As for #6, don’t worry! During my first week after emigrating from London to San Francisco, my American husband took me to a great local restaurant for dinner. I asked for a glass of water! War-ter, war-ter, war-ter……… Finally, husband to the rescue and I received my glass of ‘wodderrrr’!!!!

    Two nations divided by a common language!

    • Ha ha, the water one is hilarious. Whenever we’re in America my wife caves straight away and orders water in her best American accent. I prefer to stand firm, I’m stubborn like that, but they never have a clue what I’m saying!

      As for the builders, I’m glad to hear it’s not just us. Our current record is three months to fill in half a Computo Metrico, and even then most of the figures just say “in economia”!

  3. I just love your run down of the last year. I had a a good laugh and thought how alike it is to my years in Vanuatu. Here everything is on Island time. No one is ever on time. Most things are an easy fix and have to be re done almost as soon as they are finished the first time. The big plus is that the people are always smiling and so am I at being able to live in this Island Paradise. I have loved keeping up with your blog. I wish you and your family a very Happy and Healthy New Year.

    Val Smith in Port Vila Vanuatu.

    • That sounds wonderful! I guess everywhere has its frustrations, but so long as you love the place, it’s worth putting up with them in order to live there.

      If you ever need a house sitter, just let me know! 🙂

      And a happy new year to you too!

  4. Happy New Year to you and your family! I wish you continuing fabulous adventures in Italy and keep us updated, I love your blog! 🙂
    Andrea

    Ps. Hungarians also think that you can catch a cold from not wrapping up properly, if you go outside with wet hair, if you’re not wearing slippers at home or if your T-shirt is not tucked into your trousers and your waist is on show… weird…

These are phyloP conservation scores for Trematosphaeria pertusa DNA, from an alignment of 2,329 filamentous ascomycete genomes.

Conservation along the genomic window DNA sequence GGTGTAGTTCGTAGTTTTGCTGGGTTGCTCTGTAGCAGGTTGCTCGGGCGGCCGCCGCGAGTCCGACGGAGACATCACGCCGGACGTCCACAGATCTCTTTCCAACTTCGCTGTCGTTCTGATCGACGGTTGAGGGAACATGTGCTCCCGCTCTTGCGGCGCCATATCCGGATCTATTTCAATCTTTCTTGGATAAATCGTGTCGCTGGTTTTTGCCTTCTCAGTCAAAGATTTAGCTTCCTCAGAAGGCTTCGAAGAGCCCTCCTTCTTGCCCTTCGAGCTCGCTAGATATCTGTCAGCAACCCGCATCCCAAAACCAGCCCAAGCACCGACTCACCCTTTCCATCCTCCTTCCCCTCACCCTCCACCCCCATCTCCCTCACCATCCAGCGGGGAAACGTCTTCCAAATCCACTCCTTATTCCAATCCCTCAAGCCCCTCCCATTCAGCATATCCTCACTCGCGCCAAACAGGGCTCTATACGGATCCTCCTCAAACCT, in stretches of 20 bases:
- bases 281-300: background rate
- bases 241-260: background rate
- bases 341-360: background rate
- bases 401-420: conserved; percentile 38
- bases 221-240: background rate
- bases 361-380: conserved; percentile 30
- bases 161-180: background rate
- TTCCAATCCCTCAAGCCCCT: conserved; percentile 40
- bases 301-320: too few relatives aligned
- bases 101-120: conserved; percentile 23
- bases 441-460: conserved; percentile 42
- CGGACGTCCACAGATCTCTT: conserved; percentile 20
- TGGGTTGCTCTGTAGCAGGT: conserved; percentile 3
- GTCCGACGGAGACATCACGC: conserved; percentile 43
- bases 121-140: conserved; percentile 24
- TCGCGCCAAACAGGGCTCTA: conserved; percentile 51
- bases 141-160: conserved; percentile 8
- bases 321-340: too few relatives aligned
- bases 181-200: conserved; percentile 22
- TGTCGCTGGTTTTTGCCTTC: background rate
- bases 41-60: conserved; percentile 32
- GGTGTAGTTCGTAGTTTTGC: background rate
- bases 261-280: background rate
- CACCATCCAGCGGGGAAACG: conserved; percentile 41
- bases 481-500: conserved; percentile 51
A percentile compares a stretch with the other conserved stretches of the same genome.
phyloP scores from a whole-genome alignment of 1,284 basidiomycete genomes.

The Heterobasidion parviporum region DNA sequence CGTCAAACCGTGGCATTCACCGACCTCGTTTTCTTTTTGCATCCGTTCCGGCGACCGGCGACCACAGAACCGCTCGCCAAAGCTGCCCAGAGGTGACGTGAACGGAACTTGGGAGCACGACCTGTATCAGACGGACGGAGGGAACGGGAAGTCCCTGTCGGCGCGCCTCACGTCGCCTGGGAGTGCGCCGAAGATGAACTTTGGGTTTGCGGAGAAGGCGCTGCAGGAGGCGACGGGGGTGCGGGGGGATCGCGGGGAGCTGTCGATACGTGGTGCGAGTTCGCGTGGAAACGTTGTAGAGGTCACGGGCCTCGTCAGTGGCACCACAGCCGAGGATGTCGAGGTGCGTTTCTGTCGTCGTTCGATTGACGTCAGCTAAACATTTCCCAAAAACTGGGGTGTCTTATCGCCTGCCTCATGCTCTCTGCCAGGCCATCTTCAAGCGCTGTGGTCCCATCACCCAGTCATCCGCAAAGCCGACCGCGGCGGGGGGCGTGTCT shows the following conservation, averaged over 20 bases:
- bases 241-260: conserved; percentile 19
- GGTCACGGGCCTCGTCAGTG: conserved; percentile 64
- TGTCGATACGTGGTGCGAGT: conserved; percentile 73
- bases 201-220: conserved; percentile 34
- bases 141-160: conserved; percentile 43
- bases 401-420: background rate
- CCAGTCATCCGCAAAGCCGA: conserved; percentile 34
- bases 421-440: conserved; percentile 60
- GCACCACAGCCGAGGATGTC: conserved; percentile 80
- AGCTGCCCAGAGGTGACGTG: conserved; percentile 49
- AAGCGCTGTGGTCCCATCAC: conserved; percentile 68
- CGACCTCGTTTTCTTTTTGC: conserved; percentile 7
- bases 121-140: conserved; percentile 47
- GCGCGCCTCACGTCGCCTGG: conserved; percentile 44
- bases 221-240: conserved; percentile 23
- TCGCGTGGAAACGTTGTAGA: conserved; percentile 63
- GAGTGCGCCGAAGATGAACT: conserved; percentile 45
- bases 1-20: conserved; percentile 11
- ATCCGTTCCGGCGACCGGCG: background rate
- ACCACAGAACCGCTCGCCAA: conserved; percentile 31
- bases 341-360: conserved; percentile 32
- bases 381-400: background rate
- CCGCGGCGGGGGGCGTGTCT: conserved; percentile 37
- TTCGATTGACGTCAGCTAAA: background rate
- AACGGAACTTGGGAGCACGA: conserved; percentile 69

5. Happy New Year!
    Great post, you have learn’t quite a few things this past year. Love the wet hair…..I get looked at like I am killing my kids when they turn up to school with damp hair and in only a t shirt under their jacket. The joys of Italy, you have to love it.
    We were up in your neck of the woods and I loved it, the mountains are breathtaking and I was seeing them from Turin so you must love waking up to them where you are. I also consumed quite a bit of local wine and agree, it is very good for you :). Have a fabulous 2014 with all your new beginnings with your family.

    • I’m glad you enjoyed Turin, I think it’s a great city, and really underrated. I love the photos you posted on your blog. And I’m pleased you enjoyed the local wine too!! Happy new year!

  6. It’s hard to get ski and surf together in the same day, it’s true.

    Actually, I would like to see an exhaustive list of places where I can ski and surf on the same day. All those places sound awesome already, even though I don’t yet know what they’re called, let alone anything else about them. Especially since so far I can’t surf at all, so anywhere I could surf would be pretty special on that count alone.

    Happy New Year and thanks for the tip on Piemonte, although I’m still wondering how you can be *scared* of a non-venemous snake.

    • You got me, I’m a total wuss when it comes to snakes! Last time one slithered past me I nearly jumped out of my skin! I hear California’s good for skiing and surfing in the same day too, but Italy has better food..:-)

  7. Pingback: Pro-Retrospective 2013 | Journeys of the Fabulist·